Dwyane Wade fit for Miami's future?
For Wade, A Year Makes All The Difference
Dwyane Wade considers it the ultimate freedom of mind and body.
Back in the NBA Finals for the fourth consecutive season and fifth time overall, Wade's mind is no longer cluttered with the frustrations, anxieties and fears of his body failing him again.
And considering where the Miami Heat guard stood in the Finals this time a year ago -- dragging one deteriorating knee through multiple bone bruises and another that swelled to the size of a grapefruit -- his body is no longer sending painful reminders that it's time to give in.
Wade doesn't consider himself overly superstitious. But he's approached questions about his relatively good health these days following a maintenance and rehab program that forced him to miss 28 games in the regular season the way one would a black cat who crosses his path.
He tends to stop, shift direction and steer the conversation along an alternate course.
But this newfound level of freedom feels different.
"That's huge for me at this point," Wade told ESPN.com. "Obviously, it doesn't guarantee that you're going to play better the rest of the way. But just having a clear mind ... when you play this game, this game is just as much mental as it is physical. It's probably more mental than physical. So when you can go in with a clear mind mentally, feeling good up here [points to head], and you're obviously feeling good physically, then you know you're capable of doing whatever your talents can bring."
Wade's primary focus for now is to do his part alongside LeBron James and Chris Bosh to bring the Heat a third consecutive NBA title, which would make Miami the first team to accomplish the feat since the Shaq-and-Kobe Los Angeles Lakers did so a dozen years ago.
But later this month, with Wade, James and Bosh all holding options to void the final two years on their contracts by June 30 to enter free agency, a deeper level of inventory could take place among the trio -- particularly the elder statesman of the Heat's Big Three.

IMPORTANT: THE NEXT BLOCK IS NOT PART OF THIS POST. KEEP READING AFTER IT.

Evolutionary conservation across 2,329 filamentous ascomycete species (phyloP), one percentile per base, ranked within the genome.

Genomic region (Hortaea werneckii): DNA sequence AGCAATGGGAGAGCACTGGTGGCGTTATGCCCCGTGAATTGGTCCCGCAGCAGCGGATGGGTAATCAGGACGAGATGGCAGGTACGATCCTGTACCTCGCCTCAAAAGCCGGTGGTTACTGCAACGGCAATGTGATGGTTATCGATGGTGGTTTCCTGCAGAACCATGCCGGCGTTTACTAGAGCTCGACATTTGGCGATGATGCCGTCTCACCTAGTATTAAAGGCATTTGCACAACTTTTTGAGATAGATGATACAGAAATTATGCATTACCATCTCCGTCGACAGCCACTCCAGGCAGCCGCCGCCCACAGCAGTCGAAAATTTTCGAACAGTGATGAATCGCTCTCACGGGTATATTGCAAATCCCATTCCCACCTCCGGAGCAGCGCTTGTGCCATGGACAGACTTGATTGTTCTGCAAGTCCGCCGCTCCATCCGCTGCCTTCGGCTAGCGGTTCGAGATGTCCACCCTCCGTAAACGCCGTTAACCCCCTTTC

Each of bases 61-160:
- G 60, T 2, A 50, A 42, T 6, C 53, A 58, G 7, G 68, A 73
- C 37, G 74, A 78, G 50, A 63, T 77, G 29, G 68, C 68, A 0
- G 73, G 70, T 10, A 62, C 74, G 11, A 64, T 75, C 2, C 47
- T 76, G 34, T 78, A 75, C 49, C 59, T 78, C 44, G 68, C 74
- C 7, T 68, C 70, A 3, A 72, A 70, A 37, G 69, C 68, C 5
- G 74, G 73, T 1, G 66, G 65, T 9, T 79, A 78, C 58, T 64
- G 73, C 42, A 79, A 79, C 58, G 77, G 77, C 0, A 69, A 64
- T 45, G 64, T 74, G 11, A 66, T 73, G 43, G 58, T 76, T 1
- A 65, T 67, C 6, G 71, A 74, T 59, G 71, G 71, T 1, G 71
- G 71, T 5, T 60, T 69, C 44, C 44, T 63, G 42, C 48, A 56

I will never feel like I have to take less after this, or have to do this. It's not my job. It's the job of others around to figure out how to make it work. If I want to be a part of that, then I'll be a part of that. But if I don't, I won't. It's simple as that. I don't feel that pressure at all.” -- Heat guard Dwyane Wade
Four years ago, in the summer of 2010, Wade was the anchor of the boldest and most expensive free-agency overhaul in NBA history when he sacrificed potential salary and successfully recruited James and Bosh to Miami. Now, at age 32 and having endured two seasons of knee problems, there is a notion that Wade's contract could be more of a hindrance than a help if the Heat plan to retool around their core in the next couple of seasons to extend their historic run.
Drafted fifth overall in 2003 by Miami and having evolved into the most accomplished player in franchise history, Wade is the epicenter of a legendary Heat team. But the combination of his age and injury history at the cost of $42 million remaining on his deal makes him a questionable bet moving forward -- even for a team with a deep record of loyalty and lifelong commitment.
Regardless of the outcome of the series, assuming he gets through the Finals healthy and at his standard rate of productivity, Wade presents a tough conundrum for Miami entering the summer.
Will the Heat's potential salary-cap flexibility be handcuffed by the declining superstar who missed more than a third of the season, with many of the absences forcing coach Erik Spoelstra to scramble through 21 different lineups en route to the team's worst record since 2009?